First of all, thanks to the nice folks at Lake Claremont Press for sending me a copy of their book From Shock Theater to Svengoolie, all about TV horror movie hosts in Chicago. Cool book! TV horror movie hosts were a big part of my growing up years. Now sadly they all seem to be gone. I guess they served a useful purpose in the 60s and 70s which is now being served by others. The Ghoul in Cleveland used to have to hide behind a goofy fake goatee and sunglasses to say what needed saying. Now we have a lot more freedom in what we can say. Good. I like the world today better than the one I grew up in and I like younger people better than the members of my own generation. Even we ex-punk rock kids are way more uptight than people in their twenties these days -- speaking in sweeping generalities of course (as usual). I'm optimistic for the future. Cautiously.
Someone asked for an explanation of Gudo's recent answer to Jordan regarding karma. I went and looked at Gudo's blog and it seemed pretty clear to me. But maybe that's because I'm pretty steeped in how Gudo explains stuff.
Basically, the word karma is often misunderstood as being analogous to the concept of fate. There's the idea that you have your karma, the big load of past actions we all carry with us, and these determine our future. To an extent this is true. We cannot escape the effects of the causes we've set in motion. But this point of view is only relevant when we look at time in the usual linear fashion.
Real time in the Buddhist sense is only now. Right now we have complete freedom to act. Our karma sets up certain limitations to this action. Right now my karma has placed me in Torrance, California at a Whole Foods supermarket. Because of this karma I cannot, for example, take any action at my friend Nina's house in Los Feliz immediately. I have to drive there first and it takes time to get there on the perpetually congested So Cal freeways. All of that stuff is karma.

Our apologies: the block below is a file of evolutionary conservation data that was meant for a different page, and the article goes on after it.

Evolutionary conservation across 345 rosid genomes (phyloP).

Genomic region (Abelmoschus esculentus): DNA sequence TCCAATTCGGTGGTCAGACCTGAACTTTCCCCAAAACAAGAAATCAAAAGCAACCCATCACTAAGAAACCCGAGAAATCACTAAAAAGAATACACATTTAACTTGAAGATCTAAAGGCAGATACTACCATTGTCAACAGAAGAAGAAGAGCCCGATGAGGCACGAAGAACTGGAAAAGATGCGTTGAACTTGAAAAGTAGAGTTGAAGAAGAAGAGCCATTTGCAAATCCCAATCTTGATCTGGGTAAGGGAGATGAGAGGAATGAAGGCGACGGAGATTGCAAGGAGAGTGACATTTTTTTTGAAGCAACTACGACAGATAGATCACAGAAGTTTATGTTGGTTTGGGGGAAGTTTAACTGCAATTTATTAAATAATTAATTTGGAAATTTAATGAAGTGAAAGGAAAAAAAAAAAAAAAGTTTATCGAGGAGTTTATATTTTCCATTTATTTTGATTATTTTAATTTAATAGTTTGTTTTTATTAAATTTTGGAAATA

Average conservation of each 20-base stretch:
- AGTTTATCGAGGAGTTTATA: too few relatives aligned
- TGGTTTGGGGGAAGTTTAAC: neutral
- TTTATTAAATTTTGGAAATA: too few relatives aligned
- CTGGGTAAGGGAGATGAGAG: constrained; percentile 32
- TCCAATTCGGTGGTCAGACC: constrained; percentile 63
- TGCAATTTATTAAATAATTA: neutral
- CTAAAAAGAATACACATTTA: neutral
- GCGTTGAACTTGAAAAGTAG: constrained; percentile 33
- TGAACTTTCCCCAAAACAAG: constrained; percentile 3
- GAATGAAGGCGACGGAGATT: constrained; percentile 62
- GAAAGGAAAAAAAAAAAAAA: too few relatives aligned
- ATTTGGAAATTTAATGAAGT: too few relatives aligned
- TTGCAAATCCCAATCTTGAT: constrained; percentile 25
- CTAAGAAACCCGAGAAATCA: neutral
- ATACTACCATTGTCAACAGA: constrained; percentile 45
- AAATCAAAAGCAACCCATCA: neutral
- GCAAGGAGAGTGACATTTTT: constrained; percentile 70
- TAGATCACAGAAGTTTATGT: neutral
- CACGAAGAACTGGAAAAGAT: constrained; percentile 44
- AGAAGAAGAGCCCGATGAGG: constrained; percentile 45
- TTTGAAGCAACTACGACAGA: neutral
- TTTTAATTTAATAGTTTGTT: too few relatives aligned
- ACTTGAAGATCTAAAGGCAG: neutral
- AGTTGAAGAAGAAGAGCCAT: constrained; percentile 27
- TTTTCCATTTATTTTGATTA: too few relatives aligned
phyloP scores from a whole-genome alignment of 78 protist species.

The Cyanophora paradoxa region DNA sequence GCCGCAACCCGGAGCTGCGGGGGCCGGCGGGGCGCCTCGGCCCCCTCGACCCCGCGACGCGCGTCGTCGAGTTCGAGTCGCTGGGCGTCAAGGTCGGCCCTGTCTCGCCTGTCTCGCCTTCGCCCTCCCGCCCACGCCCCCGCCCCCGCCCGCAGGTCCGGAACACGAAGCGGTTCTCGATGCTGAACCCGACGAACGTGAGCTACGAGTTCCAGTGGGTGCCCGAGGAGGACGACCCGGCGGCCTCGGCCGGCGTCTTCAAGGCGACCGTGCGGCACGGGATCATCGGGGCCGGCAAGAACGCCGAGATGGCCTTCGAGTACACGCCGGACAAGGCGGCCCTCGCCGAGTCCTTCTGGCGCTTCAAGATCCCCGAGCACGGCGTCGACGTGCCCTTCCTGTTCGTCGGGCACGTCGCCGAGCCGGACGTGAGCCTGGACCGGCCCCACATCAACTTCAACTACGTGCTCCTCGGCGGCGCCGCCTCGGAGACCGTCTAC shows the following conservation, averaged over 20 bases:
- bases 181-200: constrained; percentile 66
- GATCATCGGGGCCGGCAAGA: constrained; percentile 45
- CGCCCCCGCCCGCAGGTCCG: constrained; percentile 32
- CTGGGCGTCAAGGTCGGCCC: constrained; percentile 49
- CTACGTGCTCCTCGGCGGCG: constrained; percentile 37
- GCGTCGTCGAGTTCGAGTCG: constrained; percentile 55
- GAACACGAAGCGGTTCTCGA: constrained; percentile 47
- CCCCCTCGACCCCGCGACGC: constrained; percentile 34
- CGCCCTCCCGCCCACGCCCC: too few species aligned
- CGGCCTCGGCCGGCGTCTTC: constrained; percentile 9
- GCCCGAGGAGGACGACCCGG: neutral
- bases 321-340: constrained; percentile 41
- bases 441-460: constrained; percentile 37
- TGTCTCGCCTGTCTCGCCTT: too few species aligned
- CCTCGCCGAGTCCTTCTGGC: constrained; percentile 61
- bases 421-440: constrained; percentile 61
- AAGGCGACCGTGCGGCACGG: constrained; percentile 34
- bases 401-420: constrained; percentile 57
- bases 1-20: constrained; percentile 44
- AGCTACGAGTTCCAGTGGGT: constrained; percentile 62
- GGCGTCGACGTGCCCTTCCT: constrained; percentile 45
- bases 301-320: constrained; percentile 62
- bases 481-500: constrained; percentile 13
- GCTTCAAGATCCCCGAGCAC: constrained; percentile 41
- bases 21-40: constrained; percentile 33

But I am perfectly free at this moment to take any action at all that my karmic circumstances will allow. These words I am writing, for example, are not predetermined. Yet if we were to stand back later on we could trace a line of cause and effect that might make even the words I'm writing at this moment seem to have been predetermined.
But look at your life right now and any notion of predetermination falls to dust.
Still, we need to be careful what we do. There are always effects. Yet we can't be timid. We need to act with a certain degree of boldness. Knowing there will be effects of our action that we cannot be aware of, still we act anyway.
For example, I'm in the midst of writing a new book. In it I am seeking to uproot, rather violently, a lot of the notions of what a Zen teacher ought to be. I'm concerned that the book will make a lot of people upset. It attacks some very fondly held illusions. Yet I believe the overall effect of attacking these illusions will be positive. I believe it's necessary.
Part of me wants to be timid and not push things. But my intuition tells me it's better to push hard because nobody else will do it and it needs to be done.
I think we all struggle with this kind of thing all the time. It's hard to know what's right to do. And so I practice zazen everyday. I believe the balance established in the practice will aid me in seeing what's best to do.
Happy MLK Jr. Day!
Monday, January 21, 2008